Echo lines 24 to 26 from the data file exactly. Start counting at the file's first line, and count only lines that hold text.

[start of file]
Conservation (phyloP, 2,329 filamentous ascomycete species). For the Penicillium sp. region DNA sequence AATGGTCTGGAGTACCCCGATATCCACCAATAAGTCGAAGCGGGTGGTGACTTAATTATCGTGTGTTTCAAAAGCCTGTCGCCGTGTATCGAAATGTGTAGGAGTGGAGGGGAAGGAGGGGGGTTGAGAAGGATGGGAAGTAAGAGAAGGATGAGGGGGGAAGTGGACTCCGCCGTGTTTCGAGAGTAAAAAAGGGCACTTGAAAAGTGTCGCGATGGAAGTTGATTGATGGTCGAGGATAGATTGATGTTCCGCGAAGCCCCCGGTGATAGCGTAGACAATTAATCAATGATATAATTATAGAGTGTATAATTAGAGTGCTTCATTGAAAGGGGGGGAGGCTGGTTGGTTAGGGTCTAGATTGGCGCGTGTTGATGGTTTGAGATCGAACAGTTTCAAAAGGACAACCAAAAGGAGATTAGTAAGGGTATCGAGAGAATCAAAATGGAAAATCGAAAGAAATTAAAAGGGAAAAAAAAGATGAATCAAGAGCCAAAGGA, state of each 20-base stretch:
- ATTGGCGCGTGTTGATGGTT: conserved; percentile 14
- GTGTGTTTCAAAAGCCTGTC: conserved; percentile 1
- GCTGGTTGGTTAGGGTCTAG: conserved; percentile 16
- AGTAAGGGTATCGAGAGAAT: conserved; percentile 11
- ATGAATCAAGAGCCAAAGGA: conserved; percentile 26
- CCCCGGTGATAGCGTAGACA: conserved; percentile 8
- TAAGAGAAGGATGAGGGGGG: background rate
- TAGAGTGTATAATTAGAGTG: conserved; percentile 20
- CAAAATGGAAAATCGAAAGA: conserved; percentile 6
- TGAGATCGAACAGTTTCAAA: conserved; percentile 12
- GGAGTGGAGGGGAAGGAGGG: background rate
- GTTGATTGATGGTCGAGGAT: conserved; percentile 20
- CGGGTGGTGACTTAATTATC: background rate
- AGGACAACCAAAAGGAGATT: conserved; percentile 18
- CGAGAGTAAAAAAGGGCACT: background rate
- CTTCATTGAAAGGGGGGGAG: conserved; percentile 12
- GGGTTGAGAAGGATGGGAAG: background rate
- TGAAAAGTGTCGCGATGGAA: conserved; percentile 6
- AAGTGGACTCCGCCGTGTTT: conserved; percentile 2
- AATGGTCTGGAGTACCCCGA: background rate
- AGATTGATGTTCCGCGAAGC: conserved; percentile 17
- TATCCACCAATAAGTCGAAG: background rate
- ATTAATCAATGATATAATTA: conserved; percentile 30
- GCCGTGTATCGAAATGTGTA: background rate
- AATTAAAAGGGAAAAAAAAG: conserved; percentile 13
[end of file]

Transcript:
- ATTAATCAATGATATAATTA: conserved; percentile 30
- GCCGTGTATCGAAATGTGTA: background rate
- AATTAAAAGGGAAAAAAAAG: conserved; percentile 13